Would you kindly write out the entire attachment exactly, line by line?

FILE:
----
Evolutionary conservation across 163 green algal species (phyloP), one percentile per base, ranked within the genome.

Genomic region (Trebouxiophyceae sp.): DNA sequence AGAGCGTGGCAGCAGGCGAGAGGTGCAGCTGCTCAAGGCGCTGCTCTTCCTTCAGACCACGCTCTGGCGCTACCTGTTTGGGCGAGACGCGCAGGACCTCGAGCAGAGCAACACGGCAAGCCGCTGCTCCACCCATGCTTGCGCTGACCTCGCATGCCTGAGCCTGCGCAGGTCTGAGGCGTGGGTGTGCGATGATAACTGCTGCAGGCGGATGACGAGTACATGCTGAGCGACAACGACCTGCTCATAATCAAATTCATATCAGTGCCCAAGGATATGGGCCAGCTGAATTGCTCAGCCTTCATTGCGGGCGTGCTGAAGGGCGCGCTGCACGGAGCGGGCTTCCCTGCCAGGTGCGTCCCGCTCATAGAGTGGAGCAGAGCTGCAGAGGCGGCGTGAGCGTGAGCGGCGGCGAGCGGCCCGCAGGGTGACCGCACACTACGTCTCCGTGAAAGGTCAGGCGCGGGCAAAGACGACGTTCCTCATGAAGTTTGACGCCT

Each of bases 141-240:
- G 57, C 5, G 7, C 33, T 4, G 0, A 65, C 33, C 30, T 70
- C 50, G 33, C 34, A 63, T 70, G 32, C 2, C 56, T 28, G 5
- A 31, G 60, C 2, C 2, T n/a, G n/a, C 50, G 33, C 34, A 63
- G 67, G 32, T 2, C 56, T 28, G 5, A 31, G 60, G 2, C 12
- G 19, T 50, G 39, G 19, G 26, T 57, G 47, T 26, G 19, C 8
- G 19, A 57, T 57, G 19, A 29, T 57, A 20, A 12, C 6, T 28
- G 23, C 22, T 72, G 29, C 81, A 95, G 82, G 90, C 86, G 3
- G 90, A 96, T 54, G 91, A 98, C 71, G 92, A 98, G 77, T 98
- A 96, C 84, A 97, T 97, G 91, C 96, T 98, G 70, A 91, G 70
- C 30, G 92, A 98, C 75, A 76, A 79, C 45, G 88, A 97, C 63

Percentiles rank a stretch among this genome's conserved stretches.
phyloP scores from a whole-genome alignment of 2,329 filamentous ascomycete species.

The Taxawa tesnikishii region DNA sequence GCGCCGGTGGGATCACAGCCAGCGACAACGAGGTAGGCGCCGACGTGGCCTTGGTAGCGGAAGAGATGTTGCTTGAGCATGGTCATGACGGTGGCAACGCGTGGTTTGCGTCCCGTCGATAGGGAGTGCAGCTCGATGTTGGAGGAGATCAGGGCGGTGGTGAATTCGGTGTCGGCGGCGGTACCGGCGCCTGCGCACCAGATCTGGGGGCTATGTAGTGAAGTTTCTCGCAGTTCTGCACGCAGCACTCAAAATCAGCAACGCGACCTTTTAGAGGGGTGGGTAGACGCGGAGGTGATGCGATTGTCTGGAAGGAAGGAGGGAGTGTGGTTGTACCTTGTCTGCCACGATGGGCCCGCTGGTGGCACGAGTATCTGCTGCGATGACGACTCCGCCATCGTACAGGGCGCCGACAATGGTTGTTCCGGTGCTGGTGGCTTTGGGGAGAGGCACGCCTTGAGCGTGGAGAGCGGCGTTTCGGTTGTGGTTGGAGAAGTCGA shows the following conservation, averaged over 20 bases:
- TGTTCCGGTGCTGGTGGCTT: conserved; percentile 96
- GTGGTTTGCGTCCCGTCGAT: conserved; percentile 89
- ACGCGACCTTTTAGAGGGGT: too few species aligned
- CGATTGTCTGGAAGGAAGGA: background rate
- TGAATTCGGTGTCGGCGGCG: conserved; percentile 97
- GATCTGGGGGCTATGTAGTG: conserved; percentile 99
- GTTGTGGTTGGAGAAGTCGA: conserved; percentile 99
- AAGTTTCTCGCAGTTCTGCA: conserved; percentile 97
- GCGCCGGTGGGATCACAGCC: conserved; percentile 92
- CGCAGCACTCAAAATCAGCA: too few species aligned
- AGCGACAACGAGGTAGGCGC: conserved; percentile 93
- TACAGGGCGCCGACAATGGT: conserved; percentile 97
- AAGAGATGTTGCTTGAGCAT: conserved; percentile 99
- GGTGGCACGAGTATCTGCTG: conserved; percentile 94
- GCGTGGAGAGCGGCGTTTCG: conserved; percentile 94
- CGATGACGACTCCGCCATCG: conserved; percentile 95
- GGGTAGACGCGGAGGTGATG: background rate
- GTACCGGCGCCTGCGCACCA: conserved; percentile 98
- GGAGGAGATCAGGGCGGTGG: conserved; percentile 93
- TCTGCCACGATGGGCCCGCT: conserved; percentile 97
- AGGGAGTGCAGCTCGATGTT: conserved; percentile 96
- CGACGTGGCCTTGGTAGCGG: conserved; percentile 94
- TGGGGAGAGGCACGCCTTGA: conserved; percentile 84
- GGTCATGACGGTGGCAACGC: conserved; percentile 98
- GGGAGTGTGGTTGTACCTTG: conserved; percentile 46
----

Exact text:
Evolutionary conservation across 163 green algal species (phyloP), one percentile per base, ranked within the genome.

Genomic region (Trebouxiophyceae sp.): DNA sequence AGAGCGTGGCAGCAGGCGAGAGGTGCAGCTGCTCAAGGCGCTGCTCTTCCTTCAGACCACGCTCTGGCGCTACCTGTTTGGGCGAGACGCGCAGGACCTCGAGCAGAGCAACACGGCAAGCCGCTGCTCCACCCATGCTTGCGCTGACCTCGCATGCCTGAGCCTGCGCAGGTCTGAGGCGTGGGTGTGCGATGATAACTGCTGCAGGCGGATGACGAGTACATGCTGAGCGACAACGACCTGCTCATAATCAAATTCATATCAGTGCCCAAGGATATGGGCCAGCTGAATTGCTCAGCCTTCATTGCGGGCGTGCTGAAGGGCGCGCTGCACGGAGCGGGCTTCCCTGCCAGGTGCGTCCCGCTCATAGAGTGGAGCAGAGCTGCAGAGGCGGCGTGAGCGTGAGCGGCGGCGAGCGGCCCGCAGGGTGACCGCACACTACGTCTCCGTGAAAGGTCAGGCGCGGGCAAAGACGACGTTCCTCATGAAGTTTGACGCCT

Each of bases 141-240:
- G 57, C 5, G 7, C 33, T 4, G 0, A 65, C 33, C 30, T 70
- C 50, G 33, C 34, A 63, T 70, G 32, C 2, C 56, T 28, G 5
- A 31, G 60, C 2, C 2, T n/a, G n/a, C 50, G 33, C 34, A 63
- G 67, G 32, T 2, C 56, T 28, G 5, A 31, G 60, G 2, C 12
- G 19, T 50, G 39, G 19, G 26, T 57, G 47, T 26, G 19, C 8
- G 19, A 57, T 57, G 19, A 29, T 57, A 20, A 12, C 6, T 28
- G 23, C 22, T 72, G 29, C 81, A 95, G 82, G 90, C 86, G 3
- G 90, A 96, T 54, G 91, A 98, C 71, G 92, A 98, G 77, T 98
- A 96, C 84, A 97, T 97, G 91, C 96, T 98, G 70, A 91, G 70
- C 30, G 92, A 98, C 75, A 76, A 79, C 45, G 88, A 97, C 63

Percentiles rank a stretch among this genome's conserved stretches.
phyloP scores from a whole-genome alignment of 2,329 filamentous ascomycete species.

The Taxawa tesnikishii region DNA sequence GCGCCGGTGGGATCACAGCCAGCGACAACGAGGTAGGCGCCGACGTGGCCTTGGTAGCGGAAGAGATGTTGCTTGAGCATGGTCATGACGGTGGCAACGCGTGGTTTGCGTCCCGTCGATAGGGAGTGCAGCTCGATGTTGGAGGAGATCAGGGCGGTGGTGAATTCGGTGTCGGCGGCGGTACCGGCGCCTGCGCACCAGATCTGGGGGCTATGTAGTGAAGTTTCTCGCAGTTCTGCACGCAGCACTCAAAATCAGCAACGCGACCTTTTAGAGGGGTGGGTAGACGCGGAGGTGATGCGATTGTCTGGAAGGAAGGAGGGAGTGTGGTTGTACCTTGTCTGCCACGATGGGCCCGCTGGTGGCACGAGTATCTGCTGCGATGACGACTCCGCCATCGTACAGGGCGCCGACAATGGTTGTTCCGGTGCTGGTGGCTTTGGGGAGAGGCACGCCTTGAGCGTGGAGAGCGGCGTTTCGGTTGTGGTTGGAGAAGTCGA shows the following conservation, averaged over 20 bases:
- TGTTCCGGTGCTGGTGGCTT: conserved; percentile 96
- GTGGTTTGCGTCCCGTCGAT: conserved; percentile 89
- ACGCGACCTTTTAGAGGGGT: too few species aligned
- CGATTGTCTGGAAGGAAGGA: background rate
- TGAATTCGGTGTCGGCGGCG: conserved; percentile 97
- GATCTGGGGGCTATGTAGTG: conserved; percentile 99
- GTTGTGGTTGGAGAAGTCGA: conserved; percentile 99
- AAGTTTCTCGCAGTTCTGCA: conserved; percentile 97
- GCGCCGGTGGGATCACAGCC: conserved; percentile 92
- CGCAGCACTCAAAATCAGCA: too few species aligned
- AGCGACAACGAGGTAGGCGC: conserved; percentile 93
- TACAGGGCGCCGACAATGGT: conserved; percentile 97
- AAGAGATGTTGCTTGAGCAT: conserved; percentile 99
- GGTGGCACGAGTATCTGCTG: conserved; percentile 94
- GCGTGGAGAGCGGCGTTTCG: conserved; percentile 94
- CGATGACGACTCCGCCATCG: conserved; percentile 95
- GGGTAGACGCGGAGGTGATG: background rate
- GTACCGGCGCCTGCGCACCA: conserved; percentile 98
- GGAGGAGATCAGGGCGGTGG: conserved; percentile 93
- TCTGCCACGATGGGCCCGCT: conserved; percentile 97
- AGGGAGTGCAGCTCGATGTT: conserved; percentile 96
- CGACGTGGCCTTGGTAGCGG: conserved; percentile 94
- TGGGGAGAGGCACGCCTTGA: conserved; percentile 84
- GGTCATGACGGTGGCAACGC: conserved; percentile 98
- GGGAGTGTGGTTGTACCTTG: conserved; percentile 46